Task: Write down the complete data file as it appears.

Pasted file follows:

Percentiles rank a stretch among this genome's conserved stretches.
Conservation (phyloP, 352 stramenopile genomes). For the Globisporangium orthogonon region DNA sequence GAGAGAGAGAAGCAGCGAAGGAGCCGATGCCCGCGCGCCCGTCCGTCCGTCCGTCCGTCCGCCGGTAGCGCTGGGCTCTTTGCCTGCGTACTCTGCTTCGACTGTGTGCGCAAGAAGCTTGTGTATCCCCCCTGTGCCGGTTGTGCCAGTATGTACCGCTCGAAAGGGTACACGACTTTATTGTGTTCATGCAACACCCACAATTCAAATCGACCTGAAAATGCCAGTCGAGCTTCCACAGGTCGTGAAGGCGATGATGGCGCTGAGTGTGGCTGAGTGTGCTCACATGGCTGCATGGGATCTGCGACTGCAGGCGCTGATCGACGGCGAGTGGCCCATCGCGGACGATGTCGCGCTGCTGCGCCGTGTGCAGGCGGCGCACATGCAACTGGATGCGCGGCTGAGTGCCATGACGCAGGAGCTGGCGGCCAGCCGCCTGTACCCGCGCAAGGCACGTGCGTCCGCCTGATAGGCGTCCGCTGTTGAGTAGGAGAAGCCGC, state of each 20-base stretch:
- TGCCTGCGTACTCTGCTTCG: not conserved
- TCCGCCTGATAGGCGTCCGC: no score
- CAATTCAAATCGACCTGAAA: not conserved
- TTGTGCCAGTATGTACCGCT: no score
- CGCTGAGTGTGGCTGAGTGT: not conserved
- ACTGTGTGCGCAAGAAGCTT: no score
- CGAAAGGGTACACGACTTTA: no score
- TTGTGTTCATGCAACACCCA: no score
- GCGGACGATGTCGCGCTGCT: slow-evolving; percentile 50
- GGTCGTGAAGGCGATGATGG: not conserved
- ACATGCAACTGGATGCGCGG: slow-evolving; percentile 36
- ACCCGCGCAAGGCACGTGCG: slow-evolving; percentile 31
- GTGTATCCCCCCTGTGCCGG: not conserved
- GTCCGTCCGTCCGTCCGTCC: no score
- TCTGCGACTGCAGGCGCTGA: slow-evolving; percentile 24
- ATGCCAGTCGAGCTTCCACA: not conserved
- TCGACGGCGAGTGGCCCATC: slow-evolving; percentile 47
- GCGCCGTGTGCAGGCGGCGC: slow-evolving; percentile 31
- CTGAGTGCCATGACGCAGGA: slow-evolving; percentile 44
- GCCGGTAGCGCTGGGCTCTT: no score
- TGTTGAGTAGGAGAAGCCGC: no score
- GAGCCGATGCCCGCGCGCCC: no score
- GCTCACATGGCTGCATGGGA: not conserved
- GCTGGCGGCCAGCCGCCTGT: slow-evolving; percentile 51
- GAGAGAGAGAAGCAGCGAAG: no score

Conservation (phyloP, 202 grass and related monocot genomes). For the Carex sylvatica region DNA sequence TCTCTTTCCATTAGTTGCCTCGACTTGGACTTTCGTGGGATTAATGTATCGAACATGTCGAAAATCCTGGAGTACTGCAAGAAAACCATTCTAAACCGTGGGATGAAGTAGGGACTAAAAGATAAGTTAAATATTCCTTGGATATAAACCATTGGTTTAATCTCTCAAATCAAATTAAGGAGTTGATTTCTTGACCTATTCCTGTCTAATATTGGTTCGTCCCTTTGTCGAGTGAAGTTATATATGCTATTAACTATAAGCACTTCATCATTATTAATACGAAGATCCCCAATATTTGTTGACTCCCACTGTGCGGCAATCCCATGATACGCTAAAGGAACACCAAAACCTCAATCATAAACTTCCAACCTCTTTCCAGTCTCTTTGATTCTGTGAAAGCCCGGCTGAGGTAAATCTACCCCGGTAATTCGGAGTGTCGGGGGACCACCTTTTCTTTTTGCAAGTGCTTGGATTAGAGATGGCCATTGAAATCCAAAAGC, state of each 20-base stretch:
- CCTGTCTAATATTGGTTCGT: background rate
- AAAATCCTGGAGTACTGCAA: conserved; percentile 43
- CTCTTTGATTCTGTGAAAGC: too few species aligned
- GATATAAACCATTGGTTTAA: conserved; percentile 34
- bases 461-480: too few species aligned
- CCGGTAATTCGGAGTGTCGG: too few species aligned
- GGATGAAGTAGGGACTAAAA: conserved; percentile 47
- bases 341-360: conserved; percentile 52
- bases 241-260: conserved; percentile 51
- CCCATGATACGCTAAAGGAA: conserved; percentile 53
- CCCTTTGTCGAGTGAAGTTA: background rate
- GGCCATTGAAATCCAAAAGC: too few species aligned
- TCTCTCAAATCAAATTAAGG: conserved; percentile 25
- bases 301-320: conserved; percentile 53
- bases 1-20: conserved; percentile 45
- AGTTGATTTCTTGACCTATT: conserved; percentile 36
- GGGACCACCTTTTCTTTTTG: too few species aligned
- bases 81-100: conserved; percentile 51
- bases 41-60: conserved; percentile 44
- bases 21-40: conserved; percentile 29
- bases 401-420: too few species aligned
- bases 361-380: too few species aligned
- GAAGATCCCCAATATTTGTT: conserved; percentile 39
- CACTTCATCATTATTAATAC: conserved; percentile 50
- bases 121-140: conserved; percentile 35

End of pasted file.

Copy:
Percentiles rank a stretch among this genome's conserved stretches.
Conservation (phyloP, 352 stramenopile genomes). For the Globisporangium orthogonon region DNA sequence GAGAGAGAGAAGCAGCGAAGGAGCCGATGCCCGCGCGCCCGTCCGTCCGTCCGTCCGTCCGCCGGTAGCGCTGGGCTCTTTGCCTGCGTACTCTGCTTCGACTGTGTGCGCAAGAAGCTTGTGTATCCCCCCTGTGCCGGTTGTGCCAGTATGTACCGCTCGAAAGGGTACACGACTTTATTGTGTTCATGCAACACCCACAATTCAAATCGACCTGAAAATGCCAGTCGAGCTTCCACAGGTCGTGAAGGCGATGATGGCGCTGAGTGTGGCTGAGTGTGCTCACATGGCTGCATGGGATCTGCGACTGCAGGCGCTGATCGACGGCGAGTGGCCCATCGCGGACGATGTCGCGCTGCTGCGCCGTGTGCAGGCGGCGCACATGCAACTGGATGCGCGGCTGAGTGCCATGACGCAGGAGCTGGCGGCCAGCCGCCTGTACCCGCGCAAGGCACGTGCGTCCGCCTGATAGGCGTCCGCTGTTGAGTAGGAGAAGCCGC, state of each 20-base stretch:
- TGCCTGCGTACTCTGCTTCG: not conserved
- TCCGCCTGATAGGCGTCCGC: no score
- CAATTCAAATCGACCTGAAA: not conserved
- TTGTGCCAGTATGTACCGCT: no score
- CGCTGAGTGTGGCTGAGTGT: not conserved
- ACTGTGTGCGCAAGAAGCTT: no score
- CGAAAGGGTACACGACTTTA: no score
- TTGTGTTCATGCAACACCCA: no score
- GCGGACGATGTCGCGCTGCT: slow-evolving; percentile 50
- GGTCGTGAAGGCGATGATGG: not conserved
- ACATGCAACTGGATGCGCGG: slow-evolving; percentile 36
- ACCCGCGCAAGGCACGTGCG: slow-evolving; percentile 31
- GTGTATCCCCCCTGTGCCGG: not conserved
- GTCCGTCCGTCCGTCCGTCC: no score
- TCTGCGACTGCAGGCGCTGA: slow-evolving; percentile 24
- ATGCCAGTCGAGCTTCCACA: not conserved
- TCGACGGCGAGTGGCCCATC: slow-evolving; percentile 47
- GCGCCGTGTGCAGGCGGCGC: slow-evolving; percentile 31
- CTGAGTGCCATGACGCAGGA: slow-evolving; percentile 44
- GCCGGTAGCGCTGGGCTCTT: no score
- TGTTGAGTAGGAGAAGCCGC: no score
- GAGCCGATGCCCGCGCGCCC: no score
- GCTCACATGGCTGCATGGGA: not conserved
- GCTGGCGGCCAGCCGCCTGT: slow-evolving; percentile 51
- GAGAGAGAGAAGCAGCGAAG: no score

Conservation (phyloP, 202 grass and related monocot genomes). For the Carex sylvatica region DNA sequence TCTCTTTCCATTAGTTGCCTCGACTTGGACTTTCGTGGGATTAATGTATCGAACATGTCGAAAATCCTGGAGTACTGCAAGAAAACCATTCTAAACCGTGGGATGAAGTAGGGACTAAAAGATAAGTTAAATATTCCTTGGATATAAACCATTGGTTTAATCTCTCAAATCAAATTAAGGAGTTGATTTCTTGACCTATTCCTGTCTAATATTGGTTCGTCCCTTTGTCGAGTGAAGTTATATATGCTATTAACTATAAGCACTTCATCATTATTAATACGAAGATCCCCAATATTTGTTGACTCCCACTGTGCGGCAATCCCATGATACGCTAAAGGAACACCAAAACCTCAATCATAAACTTCCAACCTCTTTCCAGTCTCTTTGATTCTGTGAAAGCCCGGCTGAGGTAAATCTACCCCGGTAATTCGGAGTGTCGGGGGACCACCTTTTCTTTTTGCAAGTGCTTGGATTAGAGATGGCCATTGAAATCCAAAAGC, state of each 20-base stretch:
- CCTGTCTAATATTGGTTCGT: background rate
- AAAATCCTGGAGTACTGCAA: conserved; percentile 43
- CTCTTTGATTCTGTGAAAGC: too few species aligned
- GATATAAACCATTGGTTTAA: conserved; percentile 34
- bases 461-480: too few species aligned
- CCGGTAATTCGGAGTGTCGG: too few species aligned
- GGATGAAGTAGGGACTAAAA: conserved; percentile 47
- bases 341-360: conserved; percentile 52
- bases 241-260: conserved; percentile 51
- CCCATGATACGCTAAAGGAA: conserved; percentile 53
- CCCTTTGTCGAGTGAAGTTA: background rate
- GGCCATTGAAATCCAAAAGC: too few species aligned
- TCTCTCAAATCAAATTAAGG: conserved; percentile 25
- bases 301-320: conserved; percentile 53
- bases 1-20: conserved; percentile 45
- AGTTGATTTCTTGACCTATT: conserved; percentile 36
- GGGACCACCTTTTCTTTTTG: too few species aligned
- bases 81-100: conserved; percentile 51
- bases 41-60: conserved; percentile 44
- bases 21-40: conserved; percentile 29
- bases 401-420: too few species aligned
- bases 361-380: too few species aligned
- GAAGATCCCCAATATTTGTT: conserved; percentile 39
- CACTTCATCATTATTAATAC: conserved; percentile 50
- bases 121-140: conserved; percentile 35